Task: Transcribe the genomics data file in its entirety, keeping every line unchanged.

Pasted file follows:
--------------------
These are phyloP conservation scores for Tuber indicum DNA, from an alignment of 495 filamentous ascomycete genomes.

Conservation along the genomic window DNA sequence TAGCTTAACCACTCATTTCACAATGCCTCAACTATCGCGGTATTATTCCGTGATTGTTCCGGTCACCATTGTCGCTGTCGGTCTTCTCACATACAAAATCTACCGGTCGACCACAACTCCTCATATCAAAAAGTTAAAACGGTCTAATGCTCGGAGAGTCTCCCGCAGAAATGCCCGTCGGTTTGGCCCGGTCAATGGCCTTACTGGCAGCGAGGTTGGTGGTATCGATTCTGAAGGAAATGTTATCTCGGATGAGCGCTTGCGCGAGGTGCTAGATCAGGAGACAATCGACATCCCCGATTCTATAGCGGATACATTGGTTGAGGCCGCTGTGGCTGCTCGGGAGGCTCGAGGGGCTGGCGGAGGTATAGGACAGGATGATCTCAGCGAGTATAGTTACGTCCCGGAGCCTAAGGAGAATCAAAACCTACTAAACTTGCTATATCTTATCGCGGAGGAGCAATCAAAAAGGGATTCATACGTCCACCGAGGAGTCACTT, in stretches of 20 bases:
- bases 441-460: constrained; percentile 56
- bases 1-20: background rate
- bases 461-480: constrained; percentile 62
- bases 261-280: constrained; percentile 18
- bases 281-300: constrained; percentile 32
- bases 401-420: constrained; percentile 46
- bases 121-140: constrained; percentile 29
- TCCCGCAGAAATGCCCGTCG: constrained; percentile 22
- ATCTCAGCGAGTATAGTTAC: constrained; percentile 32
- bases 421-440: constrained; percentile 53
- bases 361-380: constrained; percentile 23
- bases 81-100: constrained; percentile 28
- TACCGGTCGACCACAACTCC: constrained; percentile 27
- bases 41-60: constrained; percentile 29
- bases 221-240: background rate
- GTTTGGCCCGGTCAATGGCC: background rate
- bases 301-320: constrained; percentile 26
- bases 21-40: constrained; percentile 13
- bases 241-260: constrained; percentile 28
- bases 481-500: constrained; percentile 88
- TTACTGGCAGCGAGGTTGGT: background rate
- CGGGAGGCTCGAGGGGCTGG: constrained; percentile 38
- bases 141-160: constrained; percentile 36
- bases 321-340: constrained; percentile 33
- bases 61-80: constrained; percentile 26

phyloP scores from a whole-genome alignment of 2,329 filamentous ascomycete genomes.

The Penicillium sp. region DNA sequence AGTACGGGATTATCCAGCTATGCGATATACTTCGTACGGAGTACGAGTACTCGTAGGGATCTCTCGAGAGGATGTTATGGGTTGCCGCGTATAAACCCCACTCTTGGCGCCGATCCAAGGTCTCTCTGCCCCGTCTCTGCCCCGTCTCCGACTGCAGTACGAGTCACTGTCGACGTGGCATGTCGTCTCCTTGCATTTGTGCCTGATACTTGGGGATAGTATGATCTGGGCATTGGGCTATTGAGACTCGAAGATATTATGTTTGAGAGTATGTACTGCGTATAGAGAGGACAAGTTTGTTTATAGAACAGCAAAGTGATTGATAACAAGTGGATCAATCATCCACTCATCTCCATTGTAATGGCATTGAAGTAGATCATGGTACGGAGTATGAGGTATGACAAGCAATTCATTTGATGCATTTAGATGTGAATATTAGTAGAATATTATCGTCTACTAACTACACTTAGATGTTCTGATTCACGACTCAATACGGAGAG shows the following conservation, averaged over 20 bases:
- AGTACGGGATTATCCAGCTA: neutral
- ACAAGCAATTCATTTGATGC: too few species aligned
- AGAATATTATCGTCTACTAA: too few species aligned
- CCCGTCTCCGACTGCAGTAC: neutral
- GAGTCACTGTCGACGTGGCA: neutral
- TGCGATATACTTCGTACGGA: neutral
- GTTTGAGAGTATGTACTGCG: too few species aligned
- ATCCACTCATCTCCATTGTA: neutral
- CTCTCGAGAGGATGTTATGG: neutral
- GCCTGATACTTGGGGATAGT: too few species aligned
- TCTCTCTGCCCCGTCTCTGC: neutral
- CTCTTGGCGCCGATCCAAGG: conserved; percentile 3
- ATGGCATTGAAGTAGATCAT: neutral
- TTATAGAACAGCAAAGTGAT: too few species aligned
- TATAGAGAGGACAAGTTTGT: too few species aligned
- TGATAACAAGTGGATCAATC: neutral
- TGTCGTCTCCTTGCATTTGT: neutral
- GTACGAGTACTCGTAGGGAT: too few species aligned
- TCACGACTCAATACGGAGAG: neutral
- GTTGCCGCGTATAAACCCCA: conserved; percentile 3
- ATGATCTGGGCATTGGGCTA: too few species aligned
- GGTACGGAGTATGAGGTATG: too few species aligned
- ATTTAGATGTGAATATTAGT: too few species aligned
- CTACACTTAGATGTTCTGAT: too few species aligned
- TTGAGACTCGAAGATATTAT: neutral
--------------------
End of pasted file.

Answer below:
These are phyloP conservation scores for Tuber indicum DNA, from an alignment of 495 filamentous ascomycete genomes.

Conservation along the genomic window DNA sequence TAGCTTAACCACTCATTTCACAATGCCTCAACTATCGCGGTATTATTCCGTGATTGTTCCGGTCACCATTGTCGCTGTCGGTCTTCTCACATACAAAATCTACCGGTCGACCACAACTCCTCATATCAAAAAGTTAAAACGGTCTAATGCTCGGAGAGTCTCCCGCAGAAATGCCCGTCGGTTTGGCCCGGTCAATGGCCTTACTGGCAGCGAGGTTGGTGGTATCGATTCTGAAGGAAATGTTATCTCGGATGAGCGCTTGCGCGAGGTGCTAGATCAGGAGACAATCGACATCCCCGATTCTATAGCGGATACATTGGTTGAGGCCGCTGTGGCTGCTCGGGAGGCTCGAGGGGCTGGCGGAGGTATAGGACAGGATGATCTCAGCGAGTATAGTTACGTCCCGGAGCCTAAGGAGAATCAAAACCTACTAAACTTGCTATATCTTATCGCGGAGGAGCAATCAAAAAGGGATTCATACGTCCACCGAGGAGTCACTT, in stretches of 20 bases:
- bases 441-460: constrained; percentile 56
- bases 1-20: background rate
- bases 461-480: constrained; percentile 62
- bases 261-280: constrained; percentile 18
- bases 281-300: constrained; percentile 32
- bases 401-420: constrained; percentile 46
- bases 121-140: constrained; percentile 29
- TCCCGCAGAAATGCCCGTCG: constrained; percentile 22
- ATCTCAGCGAGTATAGTTAC: constrained; percentile 32
- bases 421-440: constrained; percentile 53
- bases 361-380: constrained; percentile 23
- bases 81-100: constrained; percentile 28
- TACCGGTCGACCACAACTCC: constrained; percentile 27
- bases 41-60: constrained; percentile 29
- bases 221-240: background rate
- GTTTGGCCCGGTCAATGGCC: background rate
- bases 301-320: constrained; percentile 26
- bases 21-40: constrained; percentile 13
- bases 241-260: constrained; percentile 28
- bases 481-500: constrained; percentile 88
- TTACTGGCAGCGAGGTTGGT: background rate
- CGGGAGGCTCGAGGGGCTGG: constrained; percentile 38
- bases 141-160: constrained; percentile 36
- bases 321-340: constrained; percentile 33
- bases 61-80: constrained; percentile 26

phyloP scores from a whole-genome alignment of 2,329 filamentous ascomycete genomes.

The Penicillium sp. region DNA sequence AGTACGGGATTATCCAGCTATGCGATATACTTCGTACGGAGTACGAGTACTCGTAGGGATCTCTCGAGAGGATGTTATGGGTTGCCGCGTATAAACCCCACTCTTGGCGCCGATCCAAGGTCTCTCTGCCCCGTCTCTGCCCCGTCTCCGACTGCAGTACGAGTCACTGTCGACGTGGCATGTCGTCTCCTTGCATTTGTGCCTGATACTTGGGGATAGTATGATCTGGGCATTGGGCTATTGAGACTCGAAGATATTATGTTTGAGAGTATGTACTGCGTATAGAGAGGACAAGTTTGTTTATAGAACAGCAAAGTGATTGATAACAAGTGGATCAATCATCCACTCATCTCCATTGTAATGGCATTGAAGTAGATCATGGTACGGAGTATGAGGTATGACAAGCAATTCATTTGATGCATTTAGATGTGAATATTAGTAGAATATTATCGTCTACTAACTACACTTAGATGTTCTGATTCACGACTCAATACGGAGAG shows the following conservation, averaged over 20 bases:
- AGTACGGGATTATCCAGCTA: neutral
- ACAAGCAATTCATTTGATGC: too few species aligned
- AGAATATTATCGTCTACTAA: too few species aligned
- CCCGTCTCCGACTGCAGTAC: neutral
- GAGTCACTGTCGACGTGGCA: neutral
- TGCGATATACTTCGTACGGA: neutral
- GTTTGAGAGTATGTACTGCG: too few species aligned
- ATCCACTCATCTCCATTGTA: neutral
- CTCTCGAGAGGATGTTATGG: neutral
- GCCTGATACTTGGGGATAGT: too few species aligned
- TCTCTCTGCCCCGTCTCTGC: neutral
- CTCTTGGCGCCGATCCAAGG: conserved; percentile 3
- ATGGCATTGAAGTAGATCAT: neutral
- TTATAGAACAGCAAAGTGAT: too few species aligned
- TATAGAGAGGACAAGTTTGT: too few species aligned
- TGATAACAAGTGGATCAATC: neutral
- TGTCGTCTCCTTGCATTTGT: neutral
- GTACGAGTACTCGTAGGGAT: too few species aligned
- TCACGACTCAATACGGAGAG: neutral
- GTTGCCGCGTATAAACCCCA: conserved; percentile 3
- ATGATCTGGGCATTGGGCTA: too few species aligned
- GGTACGGAGTATGAGGTATG: too few species aligned
- ATTTAGATGTGAATATTAGT: too few species aligned
- CTACACTTAGATGTTCTGAT: too few species aligned
- TTGAGACTCGAAGATATTAT: neutral